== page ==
Archive for March, 2010

Celebrating Ada Lovelace day – by recognising Kirrily Robert and the Geek Feminism blog

I read a number of blogs out of professional and personal curiousity, and the Geek Feminism blog which launched last year was my standout new blog of the year. So I’d like to take the time to say why it’s awesome, and why I especially appreciate the work done by its founder, Kirrily Robert (Skud).

Why the Geek Feminism blog is awesome:

  • It’s a very useful resource for people interested in supporting women working in the tech sector, or wanting to increase the representation of women in tech. The blog rounds up success stories, relevant conference talks and interesting links. It also shines a spotlight on poor behaviour and has an ‘Ask a Feminist’ series in which readers can submit their tricky questions and receive advice.
  • It is a regular reminder that there are other people out there tirelessly working to put an end to problems women can face in the tech sector particularly. Knowing this makes me feel more hopeful and less alone!
  • The writers are intelligent – I find every post to be worth reading.
  • It tackles issues & discussion about feminist issues at a level which many professional women are at – but also provides links to “Feminism 101″ materials which I’ve found invaluable for helping to discuss issues or problems with people who aren’t necessarily interested in or educated about feminist issues. It also links to resources for men who might want to find out how they can support women in tech.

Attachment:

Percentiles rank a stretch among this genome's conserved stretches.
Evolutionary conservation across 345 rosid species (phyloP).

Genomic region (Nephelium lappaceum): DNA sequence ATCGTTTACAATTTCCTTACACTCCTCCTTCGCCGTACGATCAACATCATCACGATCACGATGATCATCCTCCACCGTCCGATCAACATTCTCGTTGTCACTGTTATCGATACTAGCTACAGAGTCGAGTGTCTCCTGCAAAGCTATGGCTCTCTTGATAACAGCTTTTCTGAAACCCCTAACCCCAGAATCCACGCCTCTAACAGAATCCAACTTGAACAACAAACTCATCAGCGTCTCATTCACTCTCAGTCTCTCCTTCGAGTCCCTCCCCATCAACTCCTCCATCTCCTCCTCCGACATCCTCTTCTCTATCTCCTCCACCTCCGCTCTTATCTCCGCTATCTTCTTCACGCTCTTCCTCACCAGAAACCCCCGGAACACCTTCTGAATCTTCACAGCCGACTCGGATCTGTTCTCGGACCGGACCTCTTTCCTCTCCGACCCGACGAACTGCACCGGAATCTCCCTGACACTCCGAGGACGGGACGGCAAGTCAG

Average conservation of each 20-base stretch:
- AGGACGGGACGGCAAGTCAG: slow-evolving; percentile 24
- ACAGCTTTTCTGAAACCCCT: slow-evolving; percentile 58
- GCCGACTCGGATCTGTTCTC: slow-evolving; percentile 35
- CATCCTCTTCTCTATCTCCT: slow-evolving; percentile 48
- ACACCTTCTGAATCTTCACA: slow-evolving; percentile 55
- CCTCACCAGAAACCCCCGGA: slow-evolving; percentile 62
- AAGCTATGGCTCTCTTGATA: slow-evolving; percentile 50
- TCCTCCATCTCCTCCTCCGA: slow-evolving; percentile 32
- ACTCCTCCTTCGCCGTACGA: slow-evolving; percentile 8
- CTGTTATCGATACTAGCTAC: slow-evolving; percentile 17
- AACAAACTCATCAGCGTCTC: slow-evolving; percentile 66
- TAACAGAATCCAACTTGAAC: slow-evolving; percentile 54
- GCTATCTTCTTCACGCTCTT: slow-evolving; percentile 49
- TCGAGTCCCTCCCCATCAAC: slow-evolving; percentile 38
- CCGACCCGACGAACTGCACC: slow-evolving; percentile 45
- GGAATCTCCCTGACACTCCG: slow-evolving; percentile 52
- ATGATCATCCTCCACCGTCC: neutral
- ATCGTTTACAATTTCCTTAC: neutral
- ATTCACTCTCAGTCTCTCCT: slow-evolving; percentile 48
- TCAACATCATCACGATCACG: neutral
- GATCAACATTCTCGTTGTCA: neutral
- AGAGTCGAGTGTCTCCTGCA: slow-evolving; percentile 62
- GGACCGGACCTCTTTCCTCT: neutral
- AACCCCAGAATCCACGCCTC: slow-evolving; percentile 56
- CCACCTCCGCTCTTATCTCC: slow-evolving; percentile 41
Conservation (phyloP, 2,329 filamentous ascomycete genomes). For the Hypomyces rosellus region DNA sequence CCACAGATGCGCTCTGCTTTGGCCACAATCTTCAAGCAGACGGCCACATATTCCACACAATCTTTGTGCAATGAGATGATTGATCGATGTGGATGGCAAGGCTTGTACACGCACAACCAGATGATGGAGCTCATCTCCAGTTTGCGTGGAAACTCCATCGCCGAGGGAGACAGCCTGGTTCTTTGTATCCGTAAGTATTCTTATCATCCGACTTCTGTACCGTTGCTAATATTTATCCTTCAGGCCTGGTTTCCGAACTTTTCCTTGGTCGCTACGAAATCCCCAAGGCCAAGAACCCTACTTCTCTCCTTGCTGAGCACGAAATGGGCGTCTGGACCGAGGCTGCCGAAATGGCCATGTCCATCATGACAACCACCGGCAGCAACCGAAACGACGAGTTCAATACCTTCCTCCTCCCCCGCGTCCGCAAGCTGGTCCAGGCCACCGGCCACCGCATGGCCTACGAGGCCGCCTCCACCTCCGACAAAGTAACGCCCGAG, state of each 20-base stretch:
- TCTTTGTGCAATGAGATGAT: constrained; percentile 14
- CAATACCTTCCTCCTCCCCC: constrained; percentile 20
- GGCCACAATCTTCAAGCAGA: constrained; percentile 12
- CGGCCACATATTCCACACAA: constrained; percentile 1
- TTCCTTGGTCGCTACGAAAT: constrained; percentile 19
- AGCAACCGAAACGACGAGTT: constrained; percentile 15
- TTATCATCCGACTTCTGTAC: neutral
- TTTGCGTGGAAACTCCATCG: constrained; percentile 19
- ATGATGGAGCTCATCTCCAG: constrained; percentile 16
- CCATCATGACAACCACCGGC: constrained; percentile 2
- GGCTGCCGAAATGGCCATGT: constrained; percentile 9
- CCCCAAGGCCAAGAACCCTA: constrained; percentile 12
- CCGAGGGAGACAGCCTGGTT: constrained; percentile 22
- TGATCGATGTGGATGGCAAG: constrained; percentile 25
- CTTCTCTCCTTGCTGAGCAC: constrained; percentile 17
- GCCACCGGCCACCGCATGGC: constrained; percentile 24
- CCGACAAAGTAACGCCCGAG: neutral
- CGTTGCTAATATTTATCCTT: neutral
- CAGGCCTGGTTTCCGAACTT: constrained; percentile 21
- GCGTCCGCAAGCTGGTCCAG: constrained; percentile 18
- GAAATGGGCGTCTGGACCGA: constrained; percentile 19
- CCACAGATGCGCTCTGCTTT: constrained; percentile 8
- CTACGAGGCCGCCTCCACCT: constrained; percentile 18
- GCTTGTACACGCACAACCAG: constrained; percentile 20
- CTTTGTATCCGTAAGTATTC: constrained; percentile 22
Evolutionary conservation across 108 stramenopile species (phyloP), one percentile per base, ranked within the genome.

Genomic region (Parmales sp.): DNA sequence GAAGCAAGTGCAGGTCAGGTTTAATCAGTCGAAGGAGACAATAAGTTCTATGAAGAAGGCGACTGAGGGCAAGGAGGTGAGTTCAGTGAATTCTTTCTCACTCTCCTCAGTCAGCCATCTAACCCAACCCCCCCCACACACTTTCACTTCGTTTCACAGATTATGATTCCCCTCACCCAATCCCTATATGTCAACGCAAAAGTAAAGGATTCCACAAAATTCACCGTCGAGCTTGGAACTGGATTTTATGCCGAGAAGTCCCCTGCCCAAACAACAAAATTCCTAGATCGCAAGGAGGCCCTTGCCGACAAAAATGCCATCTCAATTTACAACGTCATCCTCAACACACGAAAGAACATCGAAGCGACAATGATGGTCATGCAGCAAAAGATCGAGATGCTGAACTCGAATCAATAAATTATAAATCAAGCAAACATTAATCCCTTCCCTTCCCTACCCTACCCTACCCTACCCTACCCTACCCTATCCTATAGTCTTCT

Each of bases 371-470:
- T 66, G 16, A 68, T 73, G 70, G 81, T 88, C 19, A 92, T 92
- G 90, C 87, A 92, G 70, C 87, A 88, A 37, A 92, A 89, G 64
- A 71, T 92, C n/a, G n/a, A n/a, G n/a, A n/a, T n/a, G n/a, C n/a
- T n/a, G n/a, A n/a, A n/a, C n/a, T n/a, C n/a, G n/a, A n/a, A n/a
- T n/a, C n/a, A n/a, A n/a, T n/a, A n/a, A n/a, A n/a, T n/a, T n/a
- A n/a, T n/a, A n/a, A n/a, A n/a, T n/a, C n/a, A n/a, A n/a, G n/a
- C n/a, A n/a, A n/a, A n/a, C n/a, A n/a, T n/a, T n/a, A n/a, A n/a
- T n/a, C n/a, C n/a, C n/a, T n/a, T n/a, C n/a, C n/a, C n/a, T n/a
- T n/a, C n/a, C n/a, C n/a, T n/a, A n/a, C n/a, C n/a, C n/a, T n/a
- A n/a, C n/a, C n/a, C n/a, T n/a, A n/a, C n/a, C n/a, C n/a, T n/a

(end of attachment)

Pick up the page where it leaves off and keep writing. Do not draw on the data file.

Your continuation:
• It’s a group blog – which means a diversity of views both from the writers and in the discussion in comments. So I’d like to also mention my appreciation of the work that all the contributors make to the blog.

Kirrily Robert:

You might not realise it, but even today, people who speak about feminist issues cop a lot of very unpleasant abuse for doing so. Kirrily gave a very positive keynote talk at OSCON last year about ways which in which people and organisations have been working to increase the representation of women in tech, which generated a lot of discussion and led to her deciding to found the Geek Feminism blog.

When she’s not doing Geek Feminism stuff, this Australian-born resident of San Francisco works with tech startups (she’s currently working at Freebase) and builds communities (she recently started a Community Management wiki). She’s also generous with her time and ideas, and I’ve invariably found conversations with her to be mentally invigorating. Thank you Skud. :)

This post was created both to salute the creator of my favourite new blog, and to fulfil my pledge to take part inAda Lovelace Day – a day to blog about women in IT and science. I noticed that Mary also blogged about Skudtoday.

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